Panic rose in him that she would hang up before he could ask the one question that had plagued him during his incarceration. If she hung up now, she almost certainly wouldn’t answer any calls from this number again.

“I know, and I’m sorry for what I’ve put you through, but I have to know. How’s Bethany?”

Felicity gave a small sigh.

“She’s fine.”

Relief. Pure relief that his daughter was OK flooded through him at these words.

“Fliss, I want to see her,” Eric said.

“That’s not going to happen, not yet.”

“She’s my daughter, and I want to be there for her. I want to be in her life.”

“Maybe you should have considered that before you chose drug dealing as your career. Eric, I don’t want that world anywhere near her, and if you cared about her at all, you wouldn’t either.”

“I don’t, and I’m not part of that anymore, I swear. I’m going to do things properly this time, and I’m going to be a good father.”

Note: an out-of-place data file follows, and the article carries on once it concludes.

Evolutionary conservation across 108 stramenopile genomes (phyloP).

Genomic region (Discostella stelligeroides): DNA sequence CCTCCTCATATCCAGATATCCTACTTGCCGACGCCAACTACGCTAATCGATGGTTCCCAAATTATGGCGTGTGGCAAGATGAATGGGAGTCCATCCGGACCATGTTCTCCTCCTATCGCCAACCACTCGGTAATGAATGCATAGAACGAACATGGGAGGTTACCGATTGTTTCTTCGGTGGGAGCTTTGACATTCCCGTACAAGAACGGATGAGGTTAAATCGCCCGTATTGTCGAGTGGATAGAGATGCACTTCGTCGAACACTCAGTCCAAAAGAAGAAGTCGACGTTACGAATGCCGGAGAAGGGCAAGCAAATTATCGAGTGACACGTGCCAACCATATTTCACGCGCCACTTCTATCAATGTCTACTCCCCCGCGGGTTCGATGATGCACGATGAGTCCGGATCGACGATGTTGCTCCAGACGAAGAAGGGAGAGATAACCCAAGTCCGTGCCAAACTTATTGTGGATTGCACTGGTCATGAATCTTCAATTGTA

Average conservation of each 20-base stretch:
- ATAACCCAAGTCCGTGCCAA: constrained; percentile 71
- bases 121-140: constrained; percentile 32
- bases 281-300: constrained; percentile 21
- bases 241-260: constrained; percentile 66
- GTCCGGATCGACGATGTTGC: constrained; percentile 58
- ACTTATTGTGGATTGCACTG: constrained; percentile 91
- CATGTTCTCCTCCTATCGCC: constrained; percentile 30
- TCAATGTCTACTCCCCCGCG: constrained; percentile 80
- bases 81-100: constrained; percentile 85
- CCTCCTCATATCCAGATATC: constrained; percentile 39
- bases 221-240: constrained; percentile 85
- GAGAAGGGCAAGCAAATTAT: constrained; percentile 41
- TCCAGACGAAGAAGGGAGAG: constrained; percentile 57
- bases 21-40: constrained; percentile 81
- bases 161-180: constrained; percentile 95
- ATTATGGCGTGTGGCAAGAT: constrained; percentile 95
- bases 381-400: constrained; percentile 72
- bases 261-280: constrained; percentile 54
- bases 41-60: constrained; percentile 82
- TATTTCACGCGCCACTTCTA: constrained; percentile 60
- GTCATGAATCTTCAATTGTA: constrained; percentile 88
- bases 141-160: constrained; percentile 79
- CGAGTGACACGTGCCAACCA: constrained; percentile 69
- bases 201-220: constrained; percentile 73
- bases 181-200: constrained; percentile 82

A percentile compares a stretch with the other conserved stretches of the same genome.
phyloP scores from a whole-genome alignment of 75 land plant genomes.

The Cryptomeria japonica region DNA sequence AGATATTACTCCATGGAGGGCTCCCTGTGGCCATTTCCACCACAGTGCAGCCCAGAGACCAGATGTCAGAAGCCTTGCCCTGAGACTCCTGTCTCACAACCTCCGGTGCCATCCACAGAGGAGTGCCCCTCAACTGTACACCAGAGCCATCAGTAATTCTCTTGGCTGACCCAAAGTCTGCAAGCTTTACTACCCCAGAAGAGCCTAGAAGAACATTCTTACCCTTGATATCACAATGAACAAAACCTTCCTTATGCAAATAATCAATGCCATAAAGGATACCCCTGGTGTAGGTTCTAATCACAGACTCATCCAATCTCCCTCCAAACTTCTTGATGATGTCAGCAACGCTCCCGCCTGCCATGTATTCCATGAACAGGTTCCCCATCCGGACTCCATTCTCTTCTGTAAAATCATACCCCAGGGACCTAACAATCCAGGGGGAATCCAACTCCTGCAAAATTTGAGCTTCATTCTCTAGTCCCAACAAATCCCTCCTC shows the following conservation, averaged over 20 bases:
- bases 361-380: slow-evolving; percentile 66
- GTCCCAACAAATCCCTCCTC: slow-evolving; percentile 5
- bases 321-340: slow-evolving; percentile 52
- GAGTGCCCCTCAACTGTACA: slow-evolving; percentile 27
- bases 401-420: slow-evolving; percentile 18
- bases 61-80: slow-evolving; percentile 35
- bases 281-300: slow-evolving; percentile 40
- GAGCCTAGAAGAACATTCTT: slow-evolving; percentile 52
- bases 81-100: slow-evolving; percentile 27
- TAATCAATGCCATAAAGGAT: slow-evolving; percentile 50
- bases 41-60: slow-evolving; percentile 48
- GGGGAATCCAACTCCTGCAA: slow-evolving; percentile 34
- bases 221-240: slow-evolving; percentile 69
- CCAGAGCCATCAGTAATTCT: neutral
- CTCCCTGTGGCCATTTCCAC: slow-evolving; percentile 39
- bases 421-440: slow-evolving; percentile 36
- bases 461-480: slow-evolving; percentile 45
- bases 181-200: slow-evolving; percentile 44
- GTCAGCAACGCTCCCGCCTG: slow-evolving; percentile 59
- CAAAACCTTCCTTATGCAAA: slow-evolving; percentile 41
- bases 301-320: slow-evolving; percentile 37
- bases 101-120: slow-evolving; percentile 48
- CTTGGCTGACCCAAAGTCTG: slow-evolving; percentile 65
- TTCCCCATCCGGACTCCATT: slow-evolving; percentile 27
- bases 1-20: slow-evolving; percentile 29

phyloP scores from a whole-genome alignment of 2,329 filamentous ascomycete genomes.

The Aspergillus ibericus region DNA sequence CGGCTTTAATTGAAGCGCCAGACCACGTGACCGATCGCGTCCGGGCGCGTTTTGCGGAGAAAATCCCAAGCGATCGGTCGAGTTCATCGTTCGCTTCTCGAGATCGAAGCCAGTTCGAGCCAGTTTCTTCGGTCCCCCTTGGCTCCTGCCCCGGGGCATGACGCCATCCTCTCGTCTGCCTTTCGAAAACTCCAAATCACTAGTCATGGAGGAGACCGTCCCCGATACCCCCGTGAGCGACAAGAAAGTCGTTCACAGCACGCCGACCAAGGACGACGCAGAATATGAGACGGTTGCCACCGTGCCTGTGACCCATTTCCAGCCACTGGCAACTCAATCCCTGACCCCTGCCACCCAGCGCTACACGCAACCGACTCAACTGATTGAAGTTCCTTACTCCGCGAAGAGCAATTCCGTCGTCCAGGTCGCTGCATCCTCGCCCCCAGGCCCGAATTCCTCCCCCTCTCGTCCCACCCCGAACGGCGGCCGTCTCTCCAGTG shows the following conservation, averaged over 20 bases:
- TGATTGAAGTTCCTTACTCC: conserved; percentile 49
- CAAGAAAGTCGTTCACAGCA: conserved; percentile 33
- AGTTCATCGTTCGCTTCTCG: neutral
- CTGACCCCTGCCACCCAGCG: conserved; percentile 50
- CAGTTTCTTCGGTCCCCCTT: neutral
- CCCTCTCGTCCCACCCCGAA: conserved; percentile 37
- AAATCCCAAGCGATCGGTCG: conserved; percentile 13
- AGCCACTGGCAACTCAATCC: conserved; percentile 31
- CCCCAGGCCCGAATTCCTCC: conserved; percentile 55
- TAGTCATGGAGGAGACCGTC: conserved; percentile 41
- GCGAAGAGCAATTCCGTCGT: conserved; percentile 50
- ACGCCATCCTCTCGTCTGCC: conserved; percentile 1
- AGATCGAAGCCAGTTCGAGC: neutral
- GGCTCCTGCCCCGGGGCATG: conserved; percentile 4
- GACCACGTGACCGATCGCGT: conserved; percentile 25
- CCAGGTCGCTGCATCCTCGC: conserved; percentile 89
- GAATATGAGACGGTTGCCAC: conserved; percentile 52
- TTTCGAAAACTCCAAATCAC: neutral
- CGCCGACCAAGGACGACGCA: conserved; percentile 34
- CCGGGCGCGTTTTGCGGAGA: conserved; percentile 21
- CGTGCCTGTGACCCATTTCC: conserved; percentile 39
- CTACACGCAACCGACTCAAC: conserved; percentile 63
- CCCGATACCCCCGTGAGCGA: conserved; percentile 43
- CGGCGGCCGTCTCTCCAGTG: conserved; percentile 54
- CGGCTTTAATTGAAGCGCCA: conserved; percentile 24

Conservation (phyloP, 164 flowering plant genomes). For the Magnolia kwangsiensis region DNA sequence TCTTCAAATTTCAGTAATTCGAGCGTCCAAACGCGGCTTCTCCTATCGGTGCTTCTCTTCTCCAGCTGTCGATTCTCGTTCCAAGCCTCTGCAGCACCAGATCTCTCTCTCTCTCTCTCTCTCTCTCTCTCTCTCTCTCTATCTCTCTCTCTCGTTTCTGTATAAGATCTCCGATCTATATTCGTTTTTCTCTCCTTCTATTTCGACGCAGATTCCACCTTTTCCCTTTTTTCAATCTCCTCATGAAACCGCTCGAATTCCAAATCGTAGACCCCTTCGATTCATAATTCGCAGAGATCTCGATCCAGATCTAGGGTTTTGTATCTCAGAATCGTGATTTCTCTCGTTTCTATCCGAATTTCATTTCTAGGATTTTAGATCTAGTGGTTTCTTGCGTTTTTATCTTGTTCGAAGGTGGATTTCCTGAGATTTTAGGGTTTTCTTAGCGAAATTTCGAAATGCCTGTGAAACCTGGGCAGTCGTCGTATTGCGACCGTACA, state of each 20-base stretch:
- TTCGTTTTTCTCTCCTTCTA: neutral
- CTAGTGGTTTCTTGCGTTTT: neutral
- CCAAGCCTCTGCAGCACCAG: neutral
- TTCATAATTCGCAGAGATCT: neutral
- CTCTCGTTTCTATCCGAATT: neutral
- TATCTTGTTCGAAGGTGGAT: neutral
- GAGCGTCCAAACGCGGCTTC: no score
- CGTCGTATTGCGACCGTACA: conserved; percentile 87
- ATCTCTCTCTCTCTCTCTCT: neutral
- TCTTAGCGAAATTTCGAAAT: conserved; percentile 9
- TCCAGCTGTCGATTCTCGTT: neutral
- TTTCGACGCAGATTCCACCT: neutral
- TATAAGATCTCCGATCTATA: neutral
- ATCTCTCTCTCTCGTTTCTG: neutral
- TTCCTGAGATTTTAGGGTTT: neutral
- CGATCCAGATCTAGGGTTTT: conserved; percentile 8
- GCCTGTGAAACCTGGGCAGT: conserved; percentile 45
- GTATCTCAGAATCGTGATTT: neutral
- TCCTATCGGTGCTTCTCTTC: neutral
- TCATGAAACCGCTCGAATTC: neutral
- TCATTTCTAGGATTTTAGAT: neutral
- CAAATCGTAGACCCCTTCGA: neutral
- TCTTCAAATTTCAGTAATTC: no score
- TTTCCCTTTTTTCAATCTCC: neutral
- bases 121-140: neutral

“Clean up your act; get an actual job, get your own place, and stay away from drugs. Then we can talk.”

“I will. I promise you I can do all those things,” said Eric.

He had another question he wanted to ask, but he wasn’t sure if he could bear to hear the answer. Putting it off wouldn’t help though, so he bit the bullet and asked.

“Does she miss me?”

“She stopped asking when you were coming home six months ago,” Felicity said. “But yes, she misses you.”

Eric blinked rapidly to clear the tears forming in his eyes. He needed to wrap this up before he went to pieces. Just hearing Felicity’s voice reminded him of everything he had lost. They had only spoken a handful of times while he was behind bars up because it had been too hard for her, and as much as it had hurt, he couldn’t blame her.

“I miss her too. I miss both of you.”

“Eric, I have to go. Just, please, get your life together. Then we can talk about you seeing Bethany.”

“OK,” he said.

There was a click, and she hung up. Eric put Jon’s phone down between them and stared out of the window. There were so many trees; he had forgotten just how many there were out here. Maybe he could take Bethany somewhere with lots of trees to climb. She used to love that.

“Sounds like the missus isn’t too pleased with you,” Jon said.

“She won’t let me see Bethany, not yet, at least.”

“She’ll come round. She always does.”

“Yeah, maybe.”